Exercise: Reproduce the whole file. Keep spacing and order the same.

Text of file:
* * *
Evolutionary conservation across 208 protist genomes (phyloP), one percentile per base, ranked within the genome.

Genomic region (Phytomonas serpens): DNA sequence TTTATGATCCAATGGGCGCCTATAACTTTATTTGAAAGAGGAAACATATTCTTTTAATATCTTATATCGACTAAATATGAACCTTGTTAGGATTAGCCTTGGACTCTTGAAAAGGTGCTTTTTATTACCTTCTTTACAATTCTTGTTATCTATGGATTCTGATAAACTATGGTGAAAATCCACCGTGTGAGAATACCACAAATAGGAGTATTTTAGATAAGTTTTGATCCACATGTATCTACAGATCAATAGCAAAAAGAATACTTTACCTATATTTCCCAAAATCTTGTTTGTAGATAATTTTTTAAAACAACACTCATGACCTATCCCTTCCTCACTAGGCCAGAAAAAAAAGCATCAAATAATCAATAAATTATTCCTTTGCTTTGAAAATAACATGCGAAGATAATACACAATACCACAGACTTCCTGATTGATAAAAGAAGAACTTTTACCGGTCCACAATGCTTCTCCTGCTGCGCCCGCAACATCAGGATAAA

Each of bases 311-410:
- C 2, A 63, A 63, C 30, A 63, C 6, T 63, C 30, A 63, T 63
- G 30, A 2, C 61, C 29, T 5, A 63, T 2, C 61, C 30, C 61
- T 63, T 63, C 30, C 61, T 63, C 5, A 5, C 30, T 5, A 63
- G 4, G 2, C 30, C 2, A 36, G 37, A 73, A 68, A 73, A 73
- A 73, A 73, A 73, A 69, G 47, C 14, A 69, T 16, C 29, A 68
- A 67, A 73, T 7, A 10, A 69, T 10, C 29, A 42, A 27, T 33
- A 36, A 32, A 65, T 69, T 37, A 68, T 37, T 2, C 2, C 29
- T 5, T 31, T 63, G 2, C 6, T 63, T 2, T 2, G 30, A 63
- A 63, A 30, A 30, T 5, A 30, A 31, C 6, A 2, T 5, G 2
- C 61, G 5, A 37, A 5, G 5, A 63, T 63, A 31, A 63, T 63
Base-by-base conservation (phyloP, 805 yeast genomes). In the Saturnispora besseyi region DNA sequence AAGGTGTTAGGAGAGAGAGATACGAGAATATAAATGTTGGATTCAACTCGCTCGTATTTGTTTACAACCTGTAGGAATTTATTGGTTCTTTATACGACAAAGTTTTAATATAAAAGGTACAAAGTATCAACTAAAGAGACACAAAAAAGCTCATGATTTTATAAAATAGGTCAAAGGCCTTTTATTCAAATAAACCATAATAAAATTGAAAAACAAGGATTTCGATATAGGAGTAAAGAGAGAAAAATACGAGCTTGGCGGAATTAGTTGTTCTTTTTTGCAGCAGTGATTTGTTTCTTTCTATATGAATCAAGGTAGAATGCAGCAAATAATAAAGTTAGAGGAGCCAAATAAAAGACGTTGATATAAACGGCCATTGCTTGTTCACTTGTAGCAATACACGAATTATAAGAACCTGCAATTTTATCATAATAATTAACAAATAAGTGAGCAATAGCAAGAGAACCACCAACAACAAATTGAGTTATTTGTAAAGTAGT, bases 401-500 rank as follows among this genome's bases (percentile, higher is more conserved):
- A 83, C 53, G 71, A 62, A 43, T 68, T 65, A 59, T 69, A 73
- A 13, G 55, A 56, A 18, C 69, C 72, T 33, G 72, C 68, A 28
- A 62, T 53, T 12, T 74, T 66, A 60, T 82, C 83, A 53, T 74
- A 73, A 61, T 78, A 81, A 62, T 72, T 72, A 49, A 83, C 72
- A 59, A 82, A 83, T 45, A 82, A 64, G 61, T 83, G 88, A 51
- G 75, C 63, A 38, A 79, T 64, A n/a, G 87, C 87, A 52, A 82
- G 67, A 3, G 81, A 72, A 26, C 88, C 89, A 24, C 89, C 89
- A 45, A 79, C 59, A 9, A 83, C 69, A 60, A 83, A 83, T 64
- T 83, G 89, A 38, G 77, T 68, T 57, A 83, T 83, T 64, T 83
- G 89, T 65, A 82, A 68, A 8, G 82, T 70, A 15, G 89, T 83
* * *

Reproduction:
Evolutionary conservation across 208 protist genomes (phyloP), one percentile per base, ranked within the genome.

Genomic region (Phytomonas serpens): DNA sequence TTTATGATCCAATGGGCGCCTATAACTTTATTTGAAAGAGGAAACATATTCTTTTAATATCTTATATCGACTAAATATGAACCTTGTTAGGATTAGCCTTGGACTCTTGAAAAGGTGCTTTTTATTACCTTCTTTACAATTCTTGTTATCTATGGATTCTGATAAACTATGGTGAAAATCCACCGTGTGAGAATACCACAAATAGGAGTATTTTAGATAAGTTTTGATCCACATGTATCTACAGATCAATAGCAAAAAGAATACTTTACCTATATTTCCCAAAATCTTGTTTGTAGATAATTTTTTAAAACAACACTCATGACCTATCCCTTCCTCACTAGGCCAGAAAAAAAAGCATCAAATAATCAATAAATTATTCCTTTGCTTTGAAAATAACATGCGAAGATAATACACAATACCACAGACTTCCTGATTGATAAAAGAAGAACTTTTACCGGTCCACAATGCTTCTCCTGCTGCGCCCGCAACATCAGGATAAA

Each of bases 311-410:
- C 2, A 63, A 63, C 30, A 63, C 6, T 63, C 30, A 63, T 63
- G 30, A 2, C 61, C 29, T 5, A 63, T 2, C 61, C 30, C 61
- T 63, T 63, C 30, C 61, T 63, C 5, A 5, C 30, T 5, A 63
- G 4, G 2, C 30, C 2, A 36, G 37, A 73, A 68, A 73, A 73
- A 73, A 73, A 73, A 69, G 47, C 14, A 69, T 16, C 29, A 68
- A 67, A 73, T 7, A 10, A 69, T 10, C 29, A 42, A 27, T 33
- A 36, A 32, A 65, T 69, T 37, A 68, T 37, T 2, C 2, C 29
- T 5, T 31, T 63, G 2, C 6, T 63, T 2, T 2, G 30, A 63
- A 63, A 30, A 30, T 5, A 30, A 31, C 6, A 2, T 5, G 2
- C 61, G 5, A 37, A 5, G 5, A 63, T 63, A 31, A 63, T 63
Base-by-base conservation (phyloP, 805 yeast genomes). In the Saturnispora besseyi region DNA sequence AAGGTGTTAGGAGAGAGAGATACGAGAATATAAATGTTGGATTCAACTCGCTCGTATTTGTTTACAACCTGTAGGAATTTATTGGTTCTTTATACGACAAAGTTTTAATATAAAAGGTACAAAGTATCAACTAAAGAGACACAAAAAAGCTCATGATTTTATAAAATAGGTCAAAGGCCTTTTATTCAAATAAACCATAATAAAATTGAAAAACAAGGATTTCGATATAGGAGTAAAGAGAGAAAAATACGAGCTTGGCGGAATTAGTTGTTCTTTTTTGCAGCAGTGATTTGTTTCTTTCTATATGAATCAAGGTAGAATGCAGCAAATAATAAAGTTAGAGGAGCCAAATAAAAGACGTTGATATAAACGGCCATTGCTTGTTCACTTGTAGCAATACACGAATTATAAGAACCTGCAATTTTATCATAATAATTAACAAATAAGTGAGCAATAGCAAGAGAACCACCAACAACAAATTGAGTTATTTGTAAAGTAGT, bases 401-500 rank as follows among this genome's bases (percentile, higher is more conserved):
- A 83, C 53, G 71, A 62, A 43, T 68, T 65, A 59, T 69, A 73
- A 13, G 55, A 56, A 18, C 69, C 72, T 33, G 72, C 68, A 28
- A 62, T 53, T 12, T 74, T 66, A 60, T 82, C 83, A 53, T 74
- A 73, A 61, T 78, A 81, A 62, T 72, T 72, A 49, A 83, C 72
- A 59, A 82, A 83, T 45, A 82, A 64, G 61, T 83, G 88, A 51
- G 75, C 63, A 38, A 79, T 64, A n/a, G 87, C 87, A 52, A 82
- G 67, A 3, G 81, A 72, A 26, C 88, C 89, A 24, C 89, C 89
- A 45, A 79, C 59, A 9, A 83, C 69, A 60, A 83, A 83, T 64
- T 83, G 89, A 38, G 77, T 68, T 57, A 83, T 83, T 64, T 83
- G 89, T 65, A 82, A 68, A 8, G 82, T 70, A 15, G 89, T 83